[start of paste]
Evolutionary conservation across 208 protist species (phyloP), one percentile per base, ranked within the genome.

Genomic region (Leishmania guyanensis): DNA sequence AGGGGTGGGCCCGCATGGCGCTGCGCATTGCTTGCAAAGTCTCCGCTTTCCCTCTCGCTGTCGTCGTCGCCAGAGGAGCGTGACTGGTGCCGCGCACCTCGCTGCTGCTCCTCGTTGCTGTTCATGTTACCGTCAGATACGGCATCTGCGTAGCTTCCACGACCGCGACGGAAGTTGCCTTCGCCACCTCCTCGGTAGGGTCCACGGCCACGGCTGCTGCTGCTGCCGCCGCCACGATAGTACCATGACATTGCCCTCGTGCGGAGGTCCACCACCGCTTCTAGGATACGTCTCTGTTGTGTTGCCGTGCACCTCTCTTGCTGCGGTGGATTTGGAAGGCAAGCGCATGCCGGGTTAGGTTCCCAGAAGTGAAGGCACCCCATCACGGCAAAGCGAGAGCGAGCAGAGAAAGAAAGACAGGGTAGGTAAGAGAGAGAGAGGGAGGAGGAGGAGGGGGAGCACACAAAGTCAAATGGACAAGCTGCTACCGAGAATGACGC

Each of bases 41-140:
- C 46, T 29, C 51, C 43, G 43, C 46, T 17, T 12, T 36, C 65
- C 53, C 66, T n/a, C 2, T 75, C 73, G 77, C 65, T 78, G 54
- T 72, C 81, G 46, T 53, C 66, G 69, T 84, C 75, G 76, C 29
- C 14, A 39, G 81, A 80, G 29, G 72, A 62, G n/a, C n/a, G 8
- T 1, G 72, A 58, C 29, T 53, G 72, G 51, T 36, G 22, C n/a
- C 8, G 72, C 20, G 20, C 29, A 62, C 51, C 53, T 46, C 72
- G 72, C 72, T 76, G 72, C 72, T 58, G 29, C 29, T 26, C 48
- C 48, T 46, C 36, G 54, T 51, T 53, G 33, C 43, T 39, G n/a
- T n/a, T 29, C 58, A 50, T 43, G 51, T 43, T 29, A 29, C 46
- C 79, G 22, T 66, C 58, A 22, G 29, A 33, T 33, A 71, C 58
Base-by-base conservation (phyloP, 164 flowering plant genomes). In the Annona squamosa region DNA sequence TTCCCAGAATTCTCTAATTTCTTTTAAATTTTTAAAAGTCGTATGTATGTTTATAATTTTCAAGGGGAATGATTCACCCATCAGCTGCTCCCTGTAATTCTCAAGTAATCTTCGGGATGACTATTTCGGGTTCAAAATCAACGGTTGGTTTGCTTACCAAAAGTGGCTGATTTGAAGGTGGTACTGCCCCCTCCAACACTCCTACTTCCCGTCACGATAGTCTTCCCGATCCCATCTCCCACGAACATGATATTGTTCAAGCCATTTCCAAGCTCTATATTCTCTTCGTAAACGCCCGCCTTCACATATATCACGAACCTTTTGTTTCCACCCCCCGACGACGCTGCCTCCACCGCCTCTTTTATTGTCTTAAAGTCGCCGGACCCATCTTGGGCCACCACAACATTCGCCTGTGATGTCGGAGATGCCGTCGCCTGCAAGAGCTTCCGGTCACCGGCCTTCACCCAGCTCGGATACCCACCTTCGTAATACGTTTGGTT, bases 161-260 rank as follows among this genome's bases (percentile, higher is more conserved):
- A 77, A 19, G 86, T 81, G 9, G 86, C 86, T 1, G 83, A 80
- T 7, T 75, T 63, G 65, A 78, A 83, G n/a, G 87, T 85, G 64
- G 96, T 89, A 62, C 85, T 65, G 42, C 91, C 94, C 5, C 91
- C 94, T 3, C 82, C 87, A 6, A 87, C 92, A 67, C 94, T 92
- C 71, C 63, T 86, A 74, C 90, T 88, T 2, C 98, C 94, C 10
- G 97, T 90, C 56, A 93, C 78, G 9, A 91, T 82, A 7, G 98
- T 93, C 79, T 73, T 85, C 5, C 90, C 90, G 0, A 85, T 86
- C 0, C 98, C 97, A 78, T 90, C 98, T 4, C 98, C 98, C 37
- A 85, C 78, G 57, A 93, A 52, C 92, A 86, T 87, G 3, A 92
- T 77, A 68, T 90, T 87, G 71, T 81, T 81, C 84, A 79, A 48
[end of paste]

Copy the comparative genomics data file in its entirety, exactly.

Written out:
Evolutionary conservation across 208 protist species (phyloP), one percentile per base, ranked within the genome.

Genomic region (Leishmania guyanensis): DNA sequence AGGGGTGGGCCCGCATGGCGCTGCGCATTGCTTGCAAAGTCTCCGCTTTCCCTCTCGCTGTCGTCGTCGCCAGAGGAGCGTGACTGGTGCCGCGCACCTCGCTGCTGCTCCTCGTTGCTGTTCATGTTACCGTCAGATACGGCATCTGCGTAGCTTCCACGACCGCGACGGAAGTTGCCTTCGCCACCTCCTCGGTAGGGTCCACGGCCACGGCTGCTGCTGCTGCCGCCGCCACGATAGTACCATGACATTGCCCTCGTGCGGAGGTCCACCACCGCTTCTAGGATACGTCTCTGTTGTGTTGCCGTGCACCTCTCTTGCTGCGGTGGATTTGGAAGGCAAGCGCATGCCGGGTTAGGTTCCCAGAAGTGAAGGCACCCCATCACGGCAAAGCGAGAGCGAGCAGAGAAAGAAAGACAGGGTAGGTAAGAGAGAGAGAGGGAGGAGGAGGAGGGGGAGCACACAAAGTCAAATGGACAAGCTGCTACCGAGAATGACGC

Each of bases 41-140:
- C 46, T 29, C 51, C 43, G 43, C 46, T 17, T 12, T 36, C 65
- C 53, C 66, T n/a, C 2, T 75, C 73, G 77, C 65, T 78, G 54
- T 72, C 81, G 46, T 53, C 66, G 69, T 84, C 75, G 76, C 29
- C 14, A 39, G 81, A 80, G 29, G 72, A 62, G n/a, C n/a, G 8
- T 1, G 72, A 58, C 29, T 53, G 72, G 51, T 36, G 22, C n/a
- C 8, G 72, C 20, G 20, C 29, A 62, C 51, C 53, T 46, C 72
- G 72, C 72, T 76, G 72, C 72, T 58, G 29, C 29, T 26, C 48
- C 48, T 46, C 36, G 54, T 51, T 53, G 33, C 43, T 39, G n/a
- T n/a, T 29, C 58, A 50, T 43, G 51, T 43, T 29, A 29, C 46
- C 79, G 22, T 66, C 58, A 22, G 29, A 33, T 33, A 71, C 58
Base-by-base conservation (phyloP, 164 flowering plant genomes). In the Annona squamosa region DNA sequence TTCCCAGAATTCTCTAATTTCTTTTAAATTTTTAAAAGTCGTATGTATGTTTATAATTTTCAAGGGGAATGATTCACCCATCAGCTGCTCCCTGTAATTCTCAAGTAATCTTCGGGATGACTATTTCGGGTTCAAAATCAACGGTTGGTTTGCTTACCAAAAGTGGCTGATTTGAAGGTGGTACTGCCCCCTCCAACACTCCTACTTCCCGTCACGATAGTCTTCCCGATCCCATCTCCCACGAACATGATATTGTTCAAGCCATTTCCAAGCTCTATATTCTCTTCGTAAACGCCCGCCTTCACATATATCACGAACCTTTTGTTTCCACCCCCCGACGACGCTGCCTCCACCGCCTCTTTTATTGTCTTAAAGTCGCCGGACCCATCTTGGGCCACCACAACATTCGCCTGTGATGTCGGAGATGCCGTCGCCTGCAAGAGCTTCCGGTCACCGGCCTTCACCCAGCTCGGATACCCACCTTCGTAATACGTTTGGTT, bases 161-260 rank as follows among this genome's bases (percentile, higher is more conserved):
- A 77, A 19, G 86, T 81, G 9, G 86, C 86, T 1, G 83, A 80
- T 7, T 75, T 63, G 65, A 78, A 83, G n/a, G 87, T 85, G 64
- G 96, T 89, A 62, C 85, T 65, G 42, C 91, C 94, C 5, C 91
- C 94, T 3, C 82, C 87, A 6, A 87, C 92, A 67, C 94, T 92
- C 71, C 63, T 86, A 74, C 90, T 88, T 2, C 98, C 94, C 10
- G 97, T 90, C 56, A 93, C 78, G 9, A 91, T 82, A 7, G 98
- T 93, C 79, T 73, T 85, C 5, C 90, C 90, G 0, A 85, T 86
- C 0, C 98, C 97, A 78, T 90, C 98, T 4, C 98, C 98, C 37
- A 85, C 78, G 57, A 93, A 52, C 92, A 86, T 87, G 3, A 92
- T 77, A 68, T 90, T 87, G 71, T 81, T 81, C 84, A 79, A 48